I have two passions: reading and music. I’ve spent as much time browsing book shops as I have record stores and more time in libraries than I have going to gigs (something I do a lot). I grew up in a house without a great many books. Visits to libraries were my lifeblood. The ones that meant the most to me were, in order: West Kirby Library, Colne Library, Burnley Library, Radford and Lenton Library, Nottingham City Library, Sherwood Library and Bromley House Library, which I’ve belonged to for 25 years. Oh, and a special mention to West Bridgford Library, where I had my first book launch, for The Foggiest, in 1990, a great space that has the best collection of graphic novels in the county. This passion for libraries is not unusual amongst creative writers, just take a read through the blogs we commissioned to investigate the best way to build our new central library.
One Nottingham library that I hadn’t visited until recently is Basford Library, even though, with Sherwood and the City libraries closed awaiting redevelopment, it’s my nearest one. Basford’s a gem: a beautiful Carnegie library on the edge of a lovely small park. The library backs onto a big duck pond with walkways which attracts swans and other aquatic birds. When I went for a meeting there on the day I’m writing this, the entrance to the park was awash with crocuses, with the library as their backdrop.
The current library consultation with Basford earmarked for closure, sent me there one Saturday lunchtime and I keep going back. I’ve filled in the consultation document urging them to keep Basford, at least, open, and signed up with the Save our Libraries campaign. I’ve also registered for the two public consultation events – there’s one online on March 1st, the other at the council house on March 29th.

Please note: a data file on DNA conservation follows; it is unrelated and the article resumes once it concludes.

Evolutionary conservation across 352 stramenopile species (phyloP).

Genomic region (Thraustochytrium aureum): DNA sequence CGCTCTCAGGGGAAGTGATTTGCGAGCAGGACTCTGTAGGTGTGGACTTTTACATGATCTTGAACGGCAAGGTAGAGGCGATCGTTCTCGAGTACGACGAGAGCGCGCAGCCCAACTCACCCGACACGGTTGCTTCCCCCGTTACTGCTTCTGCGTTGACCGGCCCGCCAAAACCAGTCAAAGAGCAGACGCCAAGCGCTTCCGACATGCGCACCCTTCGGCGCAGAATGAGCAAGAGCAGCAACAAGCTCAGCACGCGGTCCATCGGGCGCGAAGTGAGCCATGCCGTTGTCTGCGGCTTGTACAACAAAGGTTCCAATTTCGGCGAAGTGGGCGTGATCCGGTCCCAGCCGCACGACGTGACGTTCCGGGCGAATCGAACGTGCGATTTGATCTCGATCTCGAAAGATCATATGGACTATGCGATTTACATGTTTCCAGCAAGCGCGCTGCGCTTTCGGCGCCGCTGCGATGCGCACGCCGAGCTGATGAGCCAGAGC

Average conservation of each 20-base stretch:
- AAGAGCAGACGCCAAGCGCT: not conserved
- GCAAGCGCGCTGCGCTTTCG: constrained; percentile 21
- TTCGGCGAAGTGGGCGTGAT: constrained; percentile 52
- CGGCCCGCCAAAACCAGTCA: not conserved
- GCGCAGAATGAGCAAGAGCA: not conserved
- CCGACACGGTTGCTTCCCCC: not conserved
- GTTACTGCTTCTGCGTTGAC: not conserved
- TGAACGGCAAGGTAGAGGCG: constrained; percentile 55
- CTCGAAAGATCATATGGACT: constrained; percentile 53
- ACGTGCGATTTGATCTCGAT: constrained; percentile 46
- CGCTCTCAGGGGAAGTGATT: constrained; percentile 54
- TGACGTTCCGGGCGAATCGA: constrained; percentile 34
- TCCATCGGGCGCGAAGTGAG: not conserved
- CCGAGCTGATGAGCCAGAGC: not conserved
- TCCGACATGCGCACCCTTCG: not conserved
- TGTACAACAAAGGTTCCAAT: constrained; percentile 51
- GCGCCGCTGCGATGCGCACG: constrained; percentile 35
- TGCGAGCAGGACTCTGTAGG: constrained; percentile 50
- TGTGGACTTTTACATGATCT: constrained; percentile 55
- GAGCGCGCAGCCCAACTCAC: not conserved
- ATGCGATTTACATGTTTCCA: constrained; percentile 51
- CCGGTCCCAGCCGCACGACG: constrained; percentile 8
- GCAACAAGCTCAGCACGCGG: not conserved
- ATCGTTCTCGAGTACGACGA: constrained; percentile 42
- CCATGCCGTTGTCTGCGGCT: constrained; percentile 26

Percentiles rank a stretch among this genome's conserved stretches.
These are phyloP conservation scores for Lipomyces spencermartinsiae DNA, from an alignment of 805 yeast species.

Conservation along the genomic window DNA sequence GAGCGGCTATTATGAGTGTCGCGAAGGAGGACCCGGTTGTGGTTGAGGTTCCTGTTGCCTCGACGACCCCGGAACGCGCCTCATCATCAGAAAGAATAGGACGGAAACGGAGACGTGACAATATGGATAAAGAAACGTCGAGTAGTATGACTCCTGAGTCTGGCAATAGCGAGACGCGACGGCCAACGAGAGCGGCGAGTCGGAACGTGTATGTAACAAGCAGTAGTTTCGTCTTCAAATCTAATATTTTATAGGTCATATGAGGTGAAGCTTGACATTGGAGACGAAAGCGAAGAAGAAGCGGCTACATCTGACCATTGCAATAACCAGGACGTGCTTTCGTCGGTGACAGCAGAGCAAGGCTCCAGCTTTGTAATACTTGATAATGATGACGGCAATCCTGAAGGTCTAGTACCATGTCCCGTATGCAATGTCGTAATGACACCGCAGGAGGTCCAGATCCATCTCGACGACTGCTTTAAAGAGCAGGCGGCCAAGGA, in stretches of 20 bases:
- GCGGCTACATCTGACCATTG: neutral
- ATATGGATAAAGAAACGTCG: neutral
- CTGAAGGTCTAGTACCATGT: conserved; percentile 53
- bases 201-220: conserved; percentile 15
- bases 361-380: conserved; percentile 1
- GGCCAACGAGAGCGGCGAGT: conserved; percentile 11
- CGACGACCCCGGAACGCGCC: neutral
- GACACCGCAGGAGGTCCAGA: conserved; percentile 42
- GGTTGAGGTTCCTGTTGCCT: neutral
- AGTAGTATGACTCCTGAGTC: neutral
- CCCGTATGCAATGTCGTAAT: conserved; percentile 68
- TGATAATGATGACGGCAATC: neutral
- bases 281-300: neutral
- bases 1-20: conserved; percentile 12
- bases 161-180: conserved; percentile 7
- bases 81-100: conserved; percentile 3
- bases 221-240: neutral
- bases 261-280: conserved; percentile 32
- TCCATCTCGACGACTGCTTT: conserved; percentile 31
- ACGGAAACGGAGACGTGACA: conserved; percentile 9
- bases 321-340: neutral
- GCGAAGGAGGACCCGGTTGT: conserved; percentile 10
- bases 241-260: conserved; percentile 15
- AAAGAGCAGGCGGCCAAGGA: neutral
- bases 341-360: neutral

I have a new novel coming out from Shoestring Press. For various reasons, it’s my first in more than six years. It’s great to be back with a story I’m very proud of, featuring characters who I know many readers have missed. As soon as I walked into Basford Library, I knew I wanted to launch Death in the Family there, in the lovely open space of the children’s area. This is emphatically not a children’s story, but a mystery dealing with race, politics and long-buried secrets, some of the scenes taking place in Basford and nearby. A standalone novel, it’s also part of my Bone and Cane sequence about a Nottingham Labour MP (though she may be about to lose her seat in the 2001 General Election) and her erstwhile boyfriend, a reformed drug dealer called Nick Cane, who’s suspected of murder. An Investigative journalist tries to get to the bottom of the connection between the two. I’m delighted that, when I suggested it, Nottingham City Libraries – who are preparing to relaunch in person events this spring – jumped into action and quickly agreed the date: Saturday, April 2nd at 2-3pm (doors and light refreshments at 1.45). My friend Graham Caveney (whose new On Agoraphobia is published later that month) will be doing a short interview. There’ll also be a reading and an audience Q and A. And it’s free. Please come.
There is plenty of parking near Basford Library, a beautiful Carnegie building a short journey from the city centre with excellent public transport links. 68 and 69 buses from the Victoria Centre stop right outside. Trams go every seven minutes to and from David Lane (a two minute walk) or Basford (four minute walk).
No booking is necessary for this even